Article by Hannah Johnson, National Assembly for Wales Research Service
A motion to annul The Disabled Persons (Badges for Motor Vehicles) (Wales) (Amendment) Regulations 2016 will be debated in plenary on Tuesday 14 June. The Regulations extend the eligibility criteria for Blue Badges to include people with temporary impairments that last less than twelve months, such as complex leg fractures, strokes and spinal trauma. Mark Isherwood AM tabled the motion as he considers that there should be more flexibility around the period for which temporary badges are issued, rather than a strict twelve month limit.
The Blue Badge Scheme
A disabled person’s parking badge (known as a “Blue Badge”) allows the holder to benefit from a range of parking concessions and exemptions from certain charges that apply to other motorists. The badges are issued by local authorities.
The 2016 Regulations amend the Disabled Persons (Badges for Motor Vehicles) (Wales) Regulations 2000 to extend eligibility for the Blue Badge Scheme to people with a temporary but substantial disability that is expected to affect their mobility for at least twelve months. The 2016 regulations make two changes:
- Regulation 2(2) inserts a new description of disabled persons that includes people who are more than 2 years old and who have a temporary but substantial disability. The person must be unable to walk, or have considerable difficulty in walking because of the disability and the disability must be expected to last for at least twelve months; and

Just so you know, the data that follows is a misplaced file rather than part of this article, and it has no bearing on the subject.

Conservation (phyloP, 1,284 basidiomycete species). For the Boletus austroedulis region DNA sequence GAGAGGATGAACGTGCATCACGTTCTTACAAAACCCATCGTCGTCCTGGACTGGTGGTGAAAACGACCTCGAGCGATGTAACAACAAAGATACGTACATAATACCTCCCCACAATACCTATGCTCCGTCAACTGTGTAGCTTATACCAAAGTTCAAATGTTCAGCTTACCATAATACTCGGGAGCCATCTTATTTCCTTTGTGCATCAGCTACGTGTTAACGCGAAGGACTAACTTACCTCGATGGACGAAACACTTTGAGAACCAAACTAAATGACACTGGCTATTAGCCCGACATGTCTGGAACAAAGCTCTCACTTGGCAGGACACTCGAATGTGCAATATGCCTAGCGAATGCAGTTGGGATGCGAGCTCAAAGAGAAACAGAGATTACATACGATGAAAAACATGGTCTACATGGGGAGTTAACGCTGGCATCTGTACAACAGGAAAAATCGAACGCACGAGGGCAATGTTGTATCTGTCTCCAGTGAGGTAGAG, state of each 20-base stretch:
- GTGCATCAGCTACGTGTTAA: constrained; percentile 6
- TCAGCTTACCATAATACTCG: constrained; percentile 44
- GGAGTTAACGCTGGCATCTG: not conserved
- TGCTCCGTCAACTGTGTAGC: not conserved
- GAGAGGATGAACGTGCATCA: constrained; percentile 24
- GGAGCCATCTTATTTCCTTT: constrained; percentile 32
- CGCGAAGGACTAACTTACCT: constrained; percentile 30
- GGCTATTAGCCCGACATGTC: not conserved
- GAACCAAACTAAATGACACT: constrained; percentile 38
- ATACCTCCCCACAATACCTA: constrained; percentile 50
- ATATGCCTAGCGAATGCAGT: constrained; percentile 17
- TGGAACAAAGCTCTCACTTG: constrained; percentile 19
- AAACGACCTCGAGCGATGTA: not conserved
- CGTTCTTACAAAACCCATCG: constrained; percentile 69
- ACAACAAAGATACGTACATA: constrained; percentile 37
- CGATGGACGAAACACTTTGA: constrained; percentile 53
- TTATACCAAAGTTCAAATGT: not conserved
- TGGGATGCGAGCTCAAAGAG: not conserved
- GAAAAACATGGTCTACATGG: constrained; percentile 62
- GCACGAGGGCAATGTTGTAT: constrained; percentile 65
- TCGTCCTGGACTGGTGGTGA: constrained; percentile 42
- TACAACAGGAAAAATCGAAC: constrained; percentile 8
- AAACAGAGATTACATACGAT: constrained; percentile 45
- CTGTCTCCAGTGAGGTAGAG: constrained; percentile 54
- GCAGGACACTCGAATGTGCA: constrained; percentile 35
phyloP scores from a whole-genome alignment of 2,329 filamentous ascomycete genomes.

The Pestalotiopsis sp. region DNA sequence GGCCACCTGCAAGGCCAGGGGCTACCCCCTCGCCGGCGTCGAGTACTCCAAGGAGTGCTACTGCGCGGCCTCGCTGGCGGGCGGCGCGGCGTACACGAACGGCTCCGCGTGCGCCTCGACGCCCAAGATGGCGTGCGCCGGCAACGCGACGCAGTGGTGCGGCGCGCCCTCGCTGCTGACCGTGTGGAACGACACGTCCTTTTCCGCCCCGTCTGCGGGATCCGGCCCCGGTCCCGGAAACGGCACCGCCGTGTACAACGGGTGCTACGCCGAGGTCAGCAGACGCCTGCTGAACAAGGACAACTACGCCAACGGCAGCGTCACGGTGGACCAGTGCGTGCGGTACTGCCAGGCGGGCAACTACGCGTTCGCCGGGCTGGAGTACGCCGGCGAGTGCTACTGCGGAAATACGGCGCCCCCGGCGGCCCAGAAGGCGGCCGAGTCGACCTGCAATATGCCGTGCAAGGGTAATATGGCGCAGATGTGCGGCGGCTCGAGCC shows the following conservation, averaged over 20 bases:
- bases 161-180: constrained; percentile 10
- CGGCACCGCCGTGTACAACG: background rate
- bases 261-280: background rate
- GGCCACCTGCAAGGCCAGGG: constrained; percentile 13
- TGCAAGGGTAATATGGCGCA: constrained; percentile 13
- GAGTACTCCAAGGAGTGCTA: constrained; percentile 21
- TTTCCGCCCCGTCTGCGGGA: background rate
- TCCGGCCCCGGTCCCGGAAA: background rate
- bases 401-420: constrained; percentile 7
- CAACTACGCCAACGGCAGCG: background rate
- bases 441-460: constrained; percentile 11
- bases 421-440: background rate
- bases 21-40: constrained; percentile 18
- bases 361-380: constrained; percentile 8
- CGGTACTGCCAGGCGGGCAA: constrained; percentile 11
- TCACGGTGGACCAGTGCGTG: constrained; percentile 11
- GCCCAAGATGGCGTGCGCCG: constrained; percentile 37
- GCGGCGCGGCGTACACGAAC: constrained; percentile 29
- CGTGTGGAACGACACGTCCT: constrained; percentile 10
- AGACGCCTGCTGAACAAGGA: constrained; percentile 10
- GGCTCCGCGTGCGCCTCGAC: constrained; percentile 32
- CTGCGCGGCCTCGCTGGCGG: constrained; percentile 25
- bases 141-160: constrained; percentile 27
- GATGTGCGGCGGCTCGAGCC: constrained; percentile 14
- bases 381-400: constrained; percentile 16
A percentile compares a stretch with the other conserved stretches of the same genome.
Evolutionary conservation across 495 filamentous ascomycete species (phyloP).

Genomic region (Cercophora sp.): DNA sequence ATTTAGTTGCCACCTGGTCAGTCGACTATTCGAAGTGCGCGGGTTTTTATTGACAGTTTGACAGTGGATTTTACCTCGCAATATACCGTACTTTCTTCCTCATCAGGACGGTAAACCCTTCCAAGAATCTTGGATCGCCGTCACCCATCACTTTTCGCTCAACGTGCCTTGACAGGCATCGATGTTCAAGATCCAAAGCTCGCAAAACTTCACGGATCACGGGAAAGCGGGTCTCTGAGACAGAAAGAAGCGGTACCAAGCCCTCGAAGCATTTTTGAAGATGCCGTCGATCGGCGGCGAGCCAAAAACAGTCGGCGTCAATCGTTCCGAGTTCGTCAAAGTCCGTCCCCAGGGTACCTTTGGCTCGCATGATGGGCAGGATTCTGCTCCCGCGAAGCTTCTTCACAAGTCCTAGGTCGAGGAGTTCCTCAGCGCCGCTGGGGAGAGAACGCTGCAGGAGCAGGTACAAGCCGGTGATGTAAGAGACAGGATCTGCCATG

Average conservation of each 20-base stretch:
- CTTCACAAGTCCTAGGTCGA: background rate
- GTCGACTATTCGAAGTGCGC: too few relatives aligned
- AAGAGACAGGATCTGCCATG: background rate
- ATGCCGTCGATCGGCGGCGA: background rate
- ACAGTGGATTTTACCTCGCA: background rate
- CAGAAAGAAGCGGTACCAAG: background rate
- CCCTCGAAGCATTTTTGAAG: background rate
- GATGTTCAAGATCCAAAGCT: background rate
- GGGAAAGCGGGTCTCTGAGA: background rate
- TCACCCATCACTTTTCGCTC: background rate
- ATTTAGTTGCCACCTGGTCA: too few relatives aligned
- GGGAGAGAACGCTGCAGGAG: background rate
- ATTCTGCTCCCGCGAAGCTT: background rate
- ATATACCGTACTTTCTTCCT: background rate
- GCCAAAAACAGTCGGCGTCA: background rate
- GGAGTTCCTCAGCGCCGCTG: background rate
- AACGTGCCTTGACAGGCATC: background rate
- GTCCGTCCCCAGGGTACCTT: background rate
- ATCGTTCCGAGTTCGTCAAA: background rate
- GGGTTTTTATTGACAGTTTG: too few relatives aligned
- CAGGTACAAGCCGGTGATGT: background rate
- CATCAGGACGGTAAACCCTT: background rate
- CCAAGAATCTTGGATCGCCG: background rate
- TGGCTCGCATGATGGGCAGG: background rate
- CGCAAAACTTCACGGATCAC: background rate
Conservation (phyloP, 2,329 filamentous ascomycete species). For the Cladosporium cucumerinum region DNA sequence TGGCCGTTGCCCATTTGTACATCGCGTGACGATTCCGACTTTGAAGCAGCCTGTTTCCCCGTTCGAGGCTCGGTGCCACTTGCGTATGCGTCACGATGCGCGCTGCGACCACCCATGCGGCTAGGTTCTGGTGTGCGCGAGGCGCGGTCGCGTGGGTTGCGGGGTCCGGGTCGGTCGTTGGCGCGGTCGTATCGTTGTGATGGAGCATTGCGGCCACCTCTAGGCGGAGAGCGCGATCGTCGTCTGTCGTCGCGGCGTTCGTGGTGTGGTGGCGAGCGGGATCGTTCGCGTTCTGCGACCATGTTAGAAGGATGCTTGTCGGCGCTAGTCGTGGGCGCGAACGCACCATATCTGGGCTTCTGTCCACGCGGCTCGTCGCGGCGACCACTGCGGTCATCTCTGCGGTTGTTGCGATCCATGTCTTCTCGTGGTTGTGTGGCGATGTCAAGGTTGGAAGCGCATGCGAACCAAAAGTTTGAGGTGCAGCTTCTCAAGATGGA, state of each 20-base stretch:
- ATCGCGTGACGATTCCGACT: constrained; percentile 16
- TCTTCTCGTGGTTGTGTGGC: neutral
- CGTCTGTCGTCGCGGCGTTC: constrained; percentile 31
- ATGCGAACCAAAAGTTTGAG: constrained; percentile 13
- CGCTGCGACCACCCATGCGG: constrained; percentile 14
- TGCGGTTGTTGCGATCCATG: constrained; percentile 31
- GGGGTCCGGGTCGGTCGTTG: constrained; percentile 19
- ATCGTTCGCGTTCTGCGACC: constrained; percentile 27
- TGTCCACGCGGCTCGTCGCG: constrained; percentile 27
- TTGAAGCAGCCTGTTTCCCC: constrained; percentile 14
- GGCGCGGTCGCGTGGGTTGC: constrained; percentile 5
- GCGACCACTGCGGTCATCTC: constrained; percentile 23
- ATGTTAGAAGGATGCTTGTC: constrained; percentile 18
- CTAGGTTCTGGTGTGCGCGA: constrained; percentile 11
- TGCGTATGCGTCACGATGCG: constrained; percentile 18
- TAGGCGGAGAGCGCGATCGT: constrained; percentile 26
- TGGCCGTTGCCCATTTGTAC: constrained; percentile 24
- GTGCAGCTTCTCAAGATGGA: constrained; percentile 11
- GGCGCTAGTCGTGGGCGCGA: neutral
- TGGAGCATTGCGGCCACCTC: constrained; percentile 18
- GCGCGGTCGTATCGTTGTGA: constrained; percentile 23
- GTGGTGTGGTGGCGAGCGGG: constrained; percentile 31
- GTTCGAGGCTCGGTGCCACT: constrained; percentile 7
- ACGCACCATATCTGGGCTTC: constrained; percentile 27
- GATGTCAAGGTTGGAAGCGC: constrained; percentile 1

- Regulation 2(3) provides the period for which badges are to be issued to people with temporary disabilities, which is one year.
In May 2015 the former Minister for Economy, Science and Transport commissioned a Task & Finish Group to review the Blue Badge Scheme. Its report and recommendations were published in November 2015. The Welsh Government consulted on the extension of eligibility criteria to include people with temporary impairments in January 2016. The consultation outlined:
- plans for extending eligibility to the Scheme to people with temporary impairments that require extensive treatment and rehabilitation that affect their mobility; and
- proposals to streamline administrative processes in cases where the applicant has previously undergone a robust assessment.
Following the consultation, the former Minister made a statement on 31 March highlighting that: ‘Some of the [Blue Badge Task and Finish Group’s] recommendations cannot be realised immediately, as they will require changes to primary legislation in order to be implemented. I am clear however that I want to see improvement in the delivery of the scheme by local authorities.’ Mark Isherwood AM has called for temporary Blue Badges in the past, and has more recently called for reforms to the Scheme.